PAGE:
About 77,000 square feet of the commercial space would incorporate restaurants and outdoor dining space, while a market hall and food court would be another 32,000 square feet, according to county documents.
A 9,000-square-foot surfing museum, plus a small amount of office and marina-related retail would also be part of Burnham Ward’s portion, which would be on about 29 acres.
R.D. Olson, California’s most active hotel developer for several years running, would add two more hotels to its portfolio under its portion.
The hotels would be built on a 3.5-acre site on Dana Point Harbor Drive, and would replace Marina Inn.
A 130-room boutique hotel—the same number of rooms as R.D. Olson’s Lido House project under construction in Newport Beach—would be built, along with a 136-roomhotel with more affordable rooms, according to county documents.
The brands and operators for the proposed hotels—which would be the third and fourth coastal projects that R.D. Olson has taken up in Orange County the past few years—haven’t been disclosed.
Lido House falls under the Autograph Collection of Marriott International, while Huntington Beach’s Pasea Hotel & Spa—a waterfront hotel that R.D. Olson opened last year in a venture with Irvine-based Pacific Hospitality—is run independently under the latter company’s Meritage Collection.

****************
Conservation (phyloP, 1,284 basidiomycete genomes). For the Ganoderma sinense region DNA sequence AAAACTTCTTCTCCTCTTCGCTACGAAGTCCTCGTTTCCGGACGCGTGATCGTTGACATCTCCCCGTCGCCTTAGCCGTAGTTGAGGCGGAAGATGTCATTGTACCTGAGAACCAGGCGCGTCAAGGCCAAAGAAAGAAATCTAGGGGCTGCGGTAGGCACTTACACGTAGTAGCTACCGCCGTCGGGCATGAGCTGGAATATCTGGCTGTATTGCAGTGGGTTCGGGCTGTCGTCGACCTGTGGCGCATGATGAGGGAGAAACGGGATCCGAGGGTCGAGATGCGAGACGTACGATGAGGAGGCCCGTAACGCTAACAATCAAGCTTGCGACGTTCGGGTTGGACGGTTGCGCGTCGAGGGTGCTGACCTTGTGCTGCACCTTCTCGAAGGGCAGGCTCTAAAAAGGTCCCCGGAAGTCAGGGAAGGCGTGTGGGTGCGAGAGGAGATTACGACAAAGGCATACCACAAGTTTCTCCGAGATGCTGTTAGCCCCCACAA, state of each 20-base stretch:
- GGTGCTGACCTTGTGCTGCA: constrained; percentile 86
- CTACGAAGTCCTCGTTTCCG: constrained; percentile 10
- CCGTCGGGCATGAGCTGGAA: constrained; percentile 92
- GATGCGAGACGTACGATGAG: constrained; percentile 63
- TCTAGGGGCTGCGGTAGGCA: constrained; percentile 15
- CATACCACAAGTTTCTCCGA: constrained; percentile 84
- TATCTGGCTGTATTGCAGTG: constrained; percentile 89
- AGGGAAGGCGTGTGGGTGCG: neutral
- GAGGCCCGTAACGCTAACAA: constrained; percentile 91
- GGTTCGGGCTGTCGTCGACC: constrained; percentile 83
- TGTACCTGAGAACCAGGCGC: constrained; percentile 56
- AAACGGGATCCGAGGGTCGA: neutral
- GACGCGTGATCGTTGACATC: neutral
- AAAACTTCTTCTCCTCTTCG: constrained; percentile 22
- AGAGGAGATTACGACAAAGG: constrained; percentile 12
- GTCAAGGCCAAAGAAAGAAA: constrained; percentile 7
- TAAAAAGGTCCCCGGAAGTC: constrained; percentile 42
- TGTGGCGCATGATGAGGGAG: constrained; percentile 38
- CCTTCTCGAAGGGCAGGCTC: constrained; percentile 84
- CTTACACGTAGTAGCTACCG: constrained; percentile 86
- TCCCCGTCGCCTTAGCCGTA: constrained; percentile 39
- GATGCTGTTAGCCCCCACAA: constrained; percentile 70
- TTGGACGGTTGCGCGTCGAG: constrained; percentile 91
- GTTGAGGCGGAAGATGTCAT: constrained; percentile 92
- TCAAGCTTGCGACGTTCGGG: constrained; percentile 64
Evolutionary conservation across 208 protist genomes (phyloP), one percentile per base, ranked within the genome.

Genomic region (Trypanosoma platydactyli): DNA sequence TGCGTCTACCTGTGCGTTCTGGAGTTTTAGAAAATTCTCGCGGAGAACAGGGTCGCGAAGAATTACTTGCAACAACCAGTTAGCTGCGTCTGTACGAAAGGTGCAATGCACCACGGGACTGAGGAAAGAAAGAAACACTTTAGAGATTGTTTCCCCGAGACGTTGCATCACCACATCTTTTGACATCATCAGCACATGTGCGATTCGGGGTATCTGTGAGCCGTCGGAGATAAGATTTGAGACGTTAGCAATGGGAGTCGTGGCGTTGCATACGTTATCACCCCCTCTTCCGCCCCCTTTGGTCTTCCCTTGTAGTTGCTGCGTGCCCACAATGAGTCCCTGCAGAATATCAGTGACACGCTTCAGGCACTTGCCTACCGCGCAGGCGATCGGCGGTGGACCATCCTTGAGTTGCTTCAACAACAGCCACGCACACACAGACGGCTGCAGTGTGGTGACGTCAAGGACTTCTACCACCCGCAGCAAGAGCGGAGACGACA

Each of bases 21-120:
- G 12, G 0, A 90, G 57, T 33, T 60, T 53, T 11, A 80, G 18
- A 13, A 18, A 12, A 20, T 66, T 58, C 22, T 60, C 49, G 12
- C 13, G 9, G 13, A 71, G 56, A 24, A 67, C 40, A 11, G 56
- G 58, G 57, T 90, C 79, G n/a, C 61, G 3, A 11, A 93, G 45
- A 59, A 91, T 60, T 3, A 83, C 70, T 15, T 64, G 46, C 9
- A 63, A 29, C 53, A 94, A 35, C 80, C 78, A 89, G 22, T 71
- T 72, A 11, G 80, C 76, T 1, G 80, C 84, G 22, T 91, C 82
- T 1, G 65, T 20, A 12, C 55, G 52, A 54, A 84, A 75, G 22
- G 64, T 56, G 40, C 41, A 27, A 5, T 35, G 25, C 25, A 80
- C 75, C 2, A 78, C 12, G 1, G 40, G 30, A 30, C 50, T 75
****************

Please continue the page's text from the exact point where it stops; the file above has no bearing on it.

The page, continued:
Bellwether Financial, a Newport Beach investment group that has marina holdings in Long Beach and Marina Del Rey, among other locations, would run the renovated marina and boat storage component of the project.
That portion of the harbor would consist of 2,296 boat slips and 388 dry boat-storage spots. Those facilities are on about 20.5 acres, county documents show.
Bellwether is headed by Joe Ueberroth, who has been in the marina business for more than 20 years. He’s the son of investor and former baseball commissioner Peter Ueberroth, who also organized the Olympics in Los Angeles in 1984.
A 2,503-space parking structure would also be built as part of the Dana Point Harbor Partners’ project, which along with existing spaces that would remain, would boost the harbor’s total parking to 4,880 spaces.
The development group has proposed that the county help subsidize $20 million in costs for building the parking structure at the harbor, records show.
Dana Point Harbor Partners estimates its project should bring in about $47 million in rent payments to the county in the first 10 years of the 50-year lease the county and the partnership would sign before work begins.
By the 20-year mark of the lease, those payments are estimated to rise to $117 million, and by the end of the lease, $508 million in project payments have been forecast by the development group.
Oct. 17 Vote The three Newport Beach firms bested a group consisting of San Jose-based DJM Capital Partners, Pacific Marina Development in Newport Beach, and Aliso Viejo-based Pacifica Hotels to get the county’s nod for the project.